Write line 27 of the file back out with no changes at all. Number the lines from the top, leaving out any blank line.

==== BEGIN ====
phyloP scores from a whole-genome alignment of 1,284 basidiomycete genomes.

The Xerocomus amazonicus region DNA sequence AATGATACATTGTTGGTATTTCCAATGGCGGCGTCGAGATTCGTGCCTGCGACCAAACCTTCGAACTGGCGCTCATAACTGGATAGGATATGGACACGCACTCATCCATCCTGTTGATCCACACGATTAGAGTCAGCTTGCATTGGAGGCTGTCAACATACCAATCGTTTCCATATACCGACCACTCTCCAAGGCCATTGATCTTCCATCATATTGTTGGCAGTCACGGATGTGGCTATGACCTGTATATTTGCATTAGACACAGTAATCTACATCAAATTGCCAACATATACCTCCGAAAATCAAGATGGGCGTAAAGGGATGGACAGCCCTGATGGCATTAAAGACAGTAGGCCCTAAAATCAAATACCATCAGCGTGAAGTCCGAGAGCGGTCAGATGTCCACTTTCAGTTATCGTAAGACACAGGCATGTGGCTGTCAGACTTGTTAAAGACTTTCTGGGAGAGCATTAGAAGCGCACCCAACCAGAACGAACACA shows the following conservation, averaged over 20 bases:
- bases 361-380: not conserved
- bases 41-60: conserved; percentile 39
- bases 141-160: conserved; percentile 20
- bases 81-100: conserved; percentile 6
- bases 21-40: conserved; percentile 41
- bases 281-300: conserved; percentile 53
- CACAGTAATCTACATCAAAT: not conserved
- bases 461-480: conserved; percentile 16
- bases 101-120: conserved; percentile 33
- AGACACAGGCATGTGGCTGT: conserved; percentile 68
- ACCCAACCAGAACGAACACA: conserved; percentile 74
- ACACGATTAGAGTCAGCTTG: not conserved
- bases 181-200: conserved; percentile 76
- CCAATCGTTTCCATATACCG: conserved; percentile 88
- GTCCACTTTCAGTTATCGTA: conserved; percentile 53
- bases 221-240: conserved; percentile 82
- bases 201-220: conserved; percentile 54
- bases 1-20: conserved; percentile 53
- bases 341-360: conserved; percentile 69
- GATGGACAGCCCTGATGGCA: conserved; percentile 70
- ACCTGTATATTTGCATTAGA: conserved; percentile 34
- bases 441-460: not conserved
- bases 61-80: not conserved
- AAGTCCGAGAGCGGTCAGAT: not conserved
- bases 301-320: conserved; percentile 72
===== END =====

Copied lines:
- bases 301-320: conserved; percentile 72